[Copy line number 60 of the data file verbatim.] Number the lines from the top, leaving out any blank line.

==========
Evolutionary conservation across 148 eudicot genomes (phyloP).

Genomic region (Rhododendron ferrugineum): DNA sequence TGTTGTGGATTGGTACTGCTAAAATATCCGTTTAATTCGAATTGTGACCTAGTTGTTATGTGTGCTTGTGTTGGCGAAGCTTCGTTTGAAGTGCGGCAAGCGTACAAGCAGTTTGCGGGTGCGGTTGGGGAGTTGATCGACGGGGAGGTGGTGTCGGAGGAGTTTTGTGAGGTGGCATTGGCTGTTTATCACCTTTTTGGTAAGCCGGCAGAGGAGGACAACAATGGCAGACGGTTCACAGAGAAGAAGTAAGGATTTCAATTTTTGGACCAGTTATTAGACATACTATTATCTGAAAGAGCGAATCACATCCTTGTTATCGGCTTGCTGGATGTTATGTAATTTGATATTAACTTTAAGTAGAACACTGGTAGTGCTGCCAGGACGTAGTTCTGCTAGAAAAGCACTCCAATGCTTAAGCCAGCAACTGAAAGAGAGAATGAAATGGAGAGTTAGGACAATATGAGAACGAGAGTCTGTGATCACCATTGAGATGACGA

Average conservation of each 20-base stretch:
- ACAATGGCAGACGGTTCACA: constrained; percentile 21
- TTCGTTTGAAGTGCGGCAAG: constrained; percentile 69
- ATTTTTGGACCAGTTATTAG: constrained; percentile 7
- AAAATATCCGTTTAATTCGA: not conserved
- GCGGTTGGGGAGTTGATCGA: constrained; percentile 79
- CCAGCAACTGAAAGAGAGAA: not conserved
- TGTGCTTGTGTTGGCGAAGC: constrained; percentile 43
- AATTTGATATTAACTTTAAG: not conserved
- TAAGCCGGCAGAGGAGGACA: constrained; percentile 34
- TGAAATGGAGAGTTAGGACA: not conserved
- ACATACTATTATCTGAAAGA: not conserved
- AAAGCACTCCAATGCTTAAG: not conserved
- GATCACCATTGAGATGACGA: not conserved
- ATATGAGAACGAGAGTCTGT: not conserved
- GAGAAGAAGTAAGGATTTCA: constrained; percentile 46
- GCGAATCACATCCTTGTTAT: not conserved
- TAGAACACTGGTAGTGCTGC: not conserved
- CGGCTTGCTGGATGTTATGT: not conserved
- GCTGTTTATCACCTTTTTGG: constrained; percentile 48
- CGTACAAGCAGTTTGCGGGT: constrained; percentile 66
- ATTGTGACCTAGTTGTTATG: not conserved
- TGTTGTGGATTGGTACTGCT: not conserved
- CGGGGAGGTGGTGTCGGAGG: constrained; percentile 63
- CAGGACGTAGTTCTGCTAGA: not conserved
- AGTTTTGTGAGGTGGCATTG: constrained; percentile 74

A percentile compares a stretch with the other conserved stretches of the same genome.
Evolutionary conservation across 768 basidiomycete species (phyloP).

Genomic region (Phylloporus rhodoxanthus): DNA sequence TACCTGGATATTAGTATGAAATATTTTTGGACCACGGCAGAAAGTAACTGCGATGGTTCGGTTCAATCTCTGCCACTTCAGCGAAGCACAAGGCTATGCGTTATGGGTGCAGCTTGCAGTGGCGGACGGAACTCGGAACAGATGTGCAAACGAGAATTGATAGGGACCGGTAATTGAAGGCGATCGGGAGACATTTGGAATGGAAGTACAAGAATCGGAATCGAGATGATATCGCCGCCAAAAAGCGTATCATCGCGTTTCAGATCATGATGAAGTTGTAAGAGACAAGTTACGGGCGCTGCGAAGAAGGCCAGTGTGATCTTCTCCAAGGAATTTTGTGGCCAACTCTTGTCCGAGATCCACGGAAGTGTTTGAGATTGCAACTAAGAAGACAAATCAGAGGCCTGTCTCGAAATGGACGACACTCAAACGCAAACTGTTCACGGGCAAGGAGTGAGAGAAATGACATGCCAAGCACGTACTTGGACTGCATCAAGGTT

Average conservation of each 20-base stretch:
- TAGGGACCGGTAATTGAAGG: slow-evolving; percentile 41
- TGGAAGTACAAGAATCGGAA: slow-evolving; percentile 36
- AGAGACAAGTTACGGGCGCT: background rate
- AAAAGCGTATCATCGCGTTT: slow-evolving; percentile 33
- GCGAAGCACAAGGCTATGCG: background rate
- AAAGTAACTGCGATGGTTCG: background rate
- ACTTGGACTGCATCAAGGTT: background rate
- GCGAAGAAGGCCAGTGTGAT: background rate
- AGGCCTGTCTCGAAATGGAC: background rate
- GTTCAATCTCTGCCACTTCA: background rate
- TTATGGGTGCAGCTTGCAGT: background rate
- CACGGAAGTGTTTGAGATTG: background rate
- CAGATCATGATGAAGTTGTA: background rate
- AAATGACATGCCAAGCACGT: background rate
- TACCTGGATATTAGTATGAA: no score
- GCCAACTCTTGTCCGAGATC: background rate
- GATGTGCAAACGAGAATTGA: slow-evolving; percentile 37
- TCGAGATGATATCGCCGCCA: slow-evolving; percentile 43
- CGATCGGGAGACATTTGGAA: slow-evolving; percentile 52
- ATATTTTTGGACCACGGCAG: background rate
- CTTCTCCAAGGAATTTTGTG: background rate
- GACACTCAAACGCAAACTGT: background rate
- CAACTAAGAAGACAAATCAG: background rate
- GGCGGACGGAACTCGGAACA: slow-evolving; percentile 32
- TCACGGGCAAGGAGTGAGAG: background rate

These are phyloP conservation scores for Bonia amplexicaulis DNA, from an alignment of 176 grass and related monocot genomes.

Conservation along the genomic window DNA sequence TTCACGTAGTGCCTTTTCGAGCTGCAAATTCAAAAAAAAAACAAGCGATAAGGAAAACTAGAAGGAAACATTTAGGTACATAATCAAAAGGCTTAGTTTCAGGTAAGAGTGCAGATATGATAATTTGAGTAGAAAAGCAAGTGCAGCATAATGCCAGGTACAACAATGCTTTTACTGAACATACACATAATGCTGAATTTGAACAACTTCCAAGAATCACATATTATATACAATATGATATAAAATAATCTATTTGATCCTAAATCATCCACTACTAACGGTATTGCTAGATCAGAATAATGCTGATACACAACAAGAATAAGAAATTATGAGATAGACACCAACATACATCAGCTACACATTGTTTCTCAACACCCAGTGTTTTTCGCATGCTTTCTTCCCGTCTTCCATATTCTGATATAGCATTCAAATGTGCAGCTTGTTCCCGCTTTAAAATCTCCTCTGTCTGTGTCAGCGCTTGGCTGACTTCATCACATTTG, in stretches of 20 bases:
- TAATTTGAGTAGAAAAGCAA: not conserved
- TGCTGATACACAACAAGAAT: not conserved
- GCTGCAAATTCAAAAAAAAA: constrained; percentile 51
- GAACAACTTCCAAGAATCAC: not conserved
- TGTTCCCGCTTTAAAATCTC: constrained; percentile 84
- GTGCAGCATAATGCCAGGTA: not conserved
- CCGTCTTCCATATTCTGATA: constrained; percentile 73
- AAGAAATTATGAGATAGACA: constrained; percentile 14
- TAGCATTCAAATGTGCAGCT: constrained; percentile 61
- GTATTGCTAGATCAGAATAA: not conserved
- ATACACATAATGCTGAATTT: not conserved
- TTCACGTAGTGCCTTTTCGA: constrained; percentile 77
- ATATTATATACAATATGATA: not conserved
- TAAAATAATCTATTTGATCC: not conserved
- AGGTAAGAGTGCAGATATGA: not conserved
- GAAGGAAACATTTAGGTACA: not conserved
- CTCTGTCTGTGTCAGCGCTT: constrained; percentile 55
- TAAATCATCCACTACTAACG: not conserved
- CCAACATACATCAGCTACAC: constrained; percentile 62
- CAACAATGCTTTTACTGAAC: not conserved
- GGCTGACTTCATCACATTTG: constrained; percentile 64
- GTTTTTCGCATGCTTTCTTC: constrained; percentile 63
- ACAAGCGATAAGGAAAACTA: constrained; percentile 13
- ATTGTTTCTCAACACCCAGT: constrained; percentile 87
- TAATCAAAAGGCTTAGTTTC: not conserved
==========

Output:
- TAATTTGAGTAGAAAAGCAA: not conserved